Leased or loaned workers. If you were loaned to an employer through an agency (for example, a temp agency), states differ on which company -- the one you did the work for or the agency -- has to provide workers' compensation coverage for you.

Casual or seasonal workers. You are a casual or seasonal worker if you work only at certain times of the year or work only intermittently or sporadically. Some states do not require that casual or seasonal workers be covered by workers' compensation.

Undocumented workers. Some states -- including Arizona, California, Florida, Montana, Nevada, New York, Texas, and Utah -- expressly cover undocumented workers in their workers' compensation statutes. Other states, such as Idaho and Wyoming, expressly exclude undocumented workers. Still other states (such as Colorado) have not yet dealt with the issue, leaving it to the courts to struggle with whether to cover these workers.

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Medical Tourism


Interesting website for a company that helps people find affordable medical care outside the USA:http://www.ihtworld.com/about_iht_world.html
This says a lot about the US healthcare system.  The site explains:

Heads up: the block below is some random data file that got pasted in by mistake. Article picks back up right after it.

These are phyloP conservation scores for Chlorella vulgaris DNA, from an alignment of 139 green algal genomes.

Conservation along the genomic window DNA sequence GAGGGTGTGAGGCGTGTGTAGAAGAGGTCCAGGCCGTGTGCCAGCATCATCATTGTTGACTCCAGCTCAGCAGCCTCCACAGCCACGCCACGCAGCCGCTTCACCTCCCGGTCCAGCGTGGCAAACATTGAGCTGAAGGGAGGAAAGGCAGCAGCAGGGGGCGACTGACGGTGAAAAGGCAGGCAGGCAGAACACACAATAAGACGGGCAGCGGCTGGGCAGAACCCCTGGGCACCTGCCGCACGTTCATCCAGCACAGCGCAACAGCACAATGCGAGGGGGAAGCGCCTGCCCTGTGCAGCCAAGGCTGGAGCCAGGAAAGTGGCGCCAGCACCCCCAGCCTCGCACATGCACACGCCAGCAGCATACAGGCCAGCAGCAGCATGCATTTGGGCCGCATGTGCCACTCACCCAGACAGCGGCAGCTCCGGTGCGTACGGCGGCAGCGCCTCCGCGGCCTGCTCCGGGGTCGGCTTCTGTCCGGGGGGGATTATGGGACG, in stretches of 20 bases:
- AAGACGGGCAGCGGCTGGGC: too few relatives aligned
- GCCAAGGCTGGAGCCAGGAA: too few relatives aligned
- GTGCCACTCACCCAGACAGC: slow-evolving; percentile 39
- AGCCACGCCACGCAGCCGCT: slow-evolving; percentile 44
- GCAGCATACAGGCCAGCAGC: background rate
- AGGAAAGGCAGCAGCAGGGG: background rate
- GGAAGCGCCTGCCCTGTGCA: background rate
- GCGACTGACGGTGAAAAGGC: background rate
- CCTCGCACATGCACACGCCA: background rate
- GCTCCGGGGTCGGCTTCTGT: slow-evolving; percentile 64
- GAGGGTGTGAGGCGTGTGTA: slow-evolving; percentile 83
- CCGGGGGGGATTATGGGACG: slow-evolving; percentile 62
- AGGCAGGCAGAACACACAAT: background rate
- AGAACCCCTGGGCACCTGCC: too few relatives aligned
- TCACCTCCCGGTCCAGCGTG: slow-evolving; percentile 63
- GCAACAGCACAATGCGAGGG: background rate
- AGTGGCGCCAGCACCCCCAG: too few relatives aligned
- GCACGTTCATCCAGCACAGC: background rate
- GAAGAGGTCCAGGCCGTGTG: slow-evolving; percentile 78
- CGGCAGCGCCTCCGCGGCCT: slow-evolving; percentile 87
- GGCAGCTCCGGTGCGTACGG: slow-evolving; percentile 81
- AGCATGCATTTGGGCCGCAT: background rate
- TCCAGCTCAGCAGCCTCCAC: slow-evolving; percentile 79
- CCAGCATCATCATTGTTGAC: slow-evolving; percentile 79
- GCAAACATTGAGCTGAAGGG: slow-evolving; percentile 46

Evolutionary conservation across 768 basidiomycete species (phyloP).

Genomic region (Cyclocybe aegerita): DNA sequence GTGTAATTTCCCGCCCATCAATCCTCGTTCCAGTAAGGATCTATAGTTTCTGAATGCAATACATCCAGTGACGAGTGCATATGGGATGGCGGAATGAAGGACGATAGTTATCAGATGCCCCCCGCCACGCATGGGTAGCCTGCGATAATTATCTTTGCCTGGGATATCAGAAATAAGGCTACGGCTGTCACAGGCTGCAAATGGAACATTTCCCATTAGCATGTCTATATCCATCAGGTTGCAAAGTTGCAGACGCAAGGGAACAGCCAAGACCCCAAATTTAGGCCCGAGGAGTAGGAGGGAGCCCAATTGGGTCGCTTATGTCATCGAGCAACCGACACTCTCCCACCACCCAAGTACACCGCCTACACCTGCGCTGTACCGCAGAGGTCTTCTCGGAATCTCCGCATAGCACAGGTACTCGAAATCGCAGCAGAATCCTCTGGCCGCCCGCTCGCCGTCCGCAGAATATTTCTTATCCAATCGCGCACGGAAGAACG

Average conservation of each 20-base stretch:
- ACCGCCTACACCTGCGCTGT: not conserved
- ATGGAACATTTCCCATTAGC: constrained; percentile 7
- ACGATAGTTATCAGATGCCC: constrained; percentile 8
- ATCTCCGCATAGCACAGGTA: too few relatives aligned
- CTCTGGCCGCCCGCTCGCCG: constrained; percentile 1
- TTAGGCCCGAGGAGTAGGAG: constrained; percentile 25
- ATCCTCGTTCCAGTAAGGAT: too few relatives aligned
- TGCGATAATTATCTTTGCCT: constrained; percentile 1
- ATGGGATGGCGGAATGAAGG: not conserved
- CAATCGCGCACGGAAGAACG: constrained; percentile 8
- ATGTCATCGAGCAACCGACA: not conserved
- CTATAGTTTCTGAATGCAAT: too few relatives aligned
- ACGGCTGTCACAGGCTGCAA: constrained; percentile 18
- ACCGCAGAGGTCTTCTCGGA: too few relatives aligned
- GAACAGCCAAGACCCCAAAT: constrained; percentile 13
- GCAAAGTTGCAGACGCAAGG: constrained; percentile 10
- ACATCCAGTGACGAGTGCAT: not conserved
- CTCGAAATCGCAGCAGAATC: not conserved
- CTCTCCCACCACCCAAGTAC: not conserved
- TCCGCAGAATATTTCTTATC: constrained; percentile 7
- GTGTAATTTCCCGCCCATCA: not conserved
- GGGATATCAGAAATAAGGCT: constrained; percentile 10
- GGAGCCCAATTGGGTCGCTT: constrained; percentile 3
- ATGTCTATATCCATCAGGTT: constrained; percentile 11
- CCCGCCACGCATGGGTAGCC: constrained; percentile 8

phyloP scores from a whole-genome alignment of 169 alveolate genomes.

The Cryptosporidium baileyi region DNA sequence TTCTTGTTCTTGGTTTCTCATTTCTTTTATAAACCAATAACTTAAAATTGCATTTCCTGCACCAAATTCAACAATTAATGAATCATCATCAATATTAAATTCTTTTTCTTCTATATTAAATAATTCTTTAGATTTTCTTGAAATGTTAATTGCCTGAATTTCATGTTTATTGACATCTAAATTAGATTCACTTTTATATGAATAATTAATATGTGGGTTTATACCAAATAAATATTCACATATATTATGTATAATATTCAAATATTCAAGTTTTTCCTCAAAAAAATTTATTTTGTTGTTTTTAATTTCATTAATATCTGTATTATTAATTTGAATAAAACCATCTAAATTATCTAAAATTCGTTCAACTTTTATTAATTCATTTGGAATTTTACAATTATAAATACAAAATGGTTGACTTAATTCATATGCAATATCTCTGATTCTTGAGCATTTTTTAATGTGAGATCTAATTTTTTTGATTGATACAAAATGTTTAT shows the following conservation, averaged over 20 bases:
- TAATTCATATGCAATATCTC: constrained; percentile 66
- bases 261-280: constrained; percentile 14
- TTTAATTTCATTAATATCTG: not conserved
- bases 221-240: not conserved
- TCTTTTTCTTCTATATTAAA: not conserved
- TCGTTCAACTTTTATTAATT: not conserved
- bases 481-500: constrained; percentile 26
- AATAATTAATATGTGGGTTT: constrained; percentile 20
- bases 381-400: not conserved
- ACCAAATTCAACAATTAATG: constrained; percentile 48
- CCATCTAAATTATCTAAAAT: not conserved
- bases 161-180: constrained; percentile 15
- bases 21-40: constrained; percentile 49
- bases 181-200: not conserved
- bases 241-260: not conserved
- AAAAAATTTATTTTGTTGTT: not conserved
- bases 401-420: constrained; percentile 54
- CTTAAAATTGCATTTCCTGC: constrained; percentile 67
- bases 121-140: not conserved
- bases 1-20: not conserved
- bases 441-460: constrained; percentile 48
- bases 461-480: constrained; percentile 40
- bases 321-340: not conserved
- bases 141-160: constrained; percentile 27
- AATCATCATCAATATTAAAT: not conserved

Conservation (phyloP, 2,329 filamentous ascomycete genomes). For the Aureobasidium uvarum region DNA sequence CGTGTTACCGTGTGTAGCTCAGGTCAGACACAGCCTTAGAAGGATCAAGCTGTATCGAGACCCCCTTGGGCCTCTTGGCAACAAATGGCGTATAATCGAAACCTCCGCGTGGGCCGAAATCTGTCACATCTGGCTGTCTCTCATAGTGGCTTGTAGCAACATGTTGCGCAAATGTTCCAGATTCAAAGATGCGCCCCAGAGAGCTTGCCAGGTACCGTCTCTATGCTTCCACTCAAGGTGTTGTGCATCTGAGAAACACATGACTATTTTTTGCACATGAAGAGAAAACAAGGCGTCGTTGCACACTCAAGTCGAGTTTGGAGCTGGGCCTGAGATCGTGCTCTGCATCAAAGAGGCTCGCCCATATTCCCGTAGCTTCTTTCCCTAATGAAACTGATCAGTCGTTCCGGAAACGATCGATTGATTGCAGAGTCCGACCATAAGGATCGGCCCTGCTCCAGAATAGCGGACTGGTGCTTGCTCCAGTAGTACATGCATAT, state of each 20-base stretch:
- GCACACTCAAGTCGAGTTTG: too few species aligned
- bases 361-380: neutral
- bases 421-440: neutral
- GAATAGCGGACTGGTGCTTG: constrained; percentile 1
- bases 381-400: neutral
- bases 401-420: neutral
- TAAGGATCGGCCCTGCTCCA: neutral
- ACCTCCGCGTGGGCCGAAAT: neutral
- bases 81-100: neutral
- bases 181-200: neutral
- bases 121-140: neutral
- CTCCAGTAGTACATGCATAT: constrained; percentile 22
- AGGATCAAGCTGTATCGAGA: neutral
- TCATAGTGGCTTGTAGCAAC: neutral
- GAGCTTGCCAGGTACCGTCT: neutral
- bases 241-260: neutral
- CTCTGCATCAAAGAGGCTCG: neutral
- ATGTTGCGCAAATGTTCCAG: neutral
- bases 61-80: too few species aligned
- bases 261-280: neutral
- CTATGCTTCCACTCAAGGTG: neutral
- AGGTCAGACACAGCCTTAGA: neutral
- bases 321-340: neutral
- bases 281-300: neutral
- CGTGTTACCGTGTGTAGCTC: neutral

So why does health care in other countries cost a fraction of what American health care demands?

Lower cost does NOT mean lower quality. The explanations for reduced health care costs abroad are plentiful. A few reasons are listed below:

  1. In the U.S.A. the price of most health care services, medications, etc. are marked up excessively.

  2. Many foreign governments enforce cost control measures.

  3. In other countries everyone pays into their health care system, which means individual responsibility is enforced. This substantially reduces the cost of health care for all.
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The following picture is an opinion piece, and a little extreme, but... how do you feel about the priorities of health care in our nation? 

Video - THE MYTH OF INSURANCE AS FINANCIAL SECURITY

Harvard University Professor Elizabeth Warren debunks the myth that health insurance provides financial security against medical debt:

http://www.youtube.com/watch?v=LeYCk5ooNvY&sns=fb

 

Uninsured woman unhappy with lack of care is arrested for trespassing in 

hospital, dies in jail of pulmonary embolism without medical care

http://www.stltoday.com/news/local/crime-and-courts/woman-unhappy-with-care-at-st-mary-s-hospital-is/article_ed640f3d-64a0-516c-88ff-fb770b5e9677.html 


REQUIRED READING BEFORE YOU CONSIDER PRIVATE COLLEGES

 Education is GREAT... but the rule of thumb is: Don't take out student debt that exceeds what you expect to earn your first year out of school!

http://www.npr.org/blogs/money/2012/04/18/150909686/what-america-owes-in-student-loans

Pick your college CAREFULLY and sign nothing until you know what you are paying, what it's for and the reputation of that school.

http://www.dallasobserver.com/2012-08-02/news/for-profit-colleges-only-a-con-man-could-love/


Here's an article about the first "bills of mortality" the ancestor of health demographics and ICD-10!    

http://www.history.com/news/17th-century-londoners-died-of-fright-itch-and-grief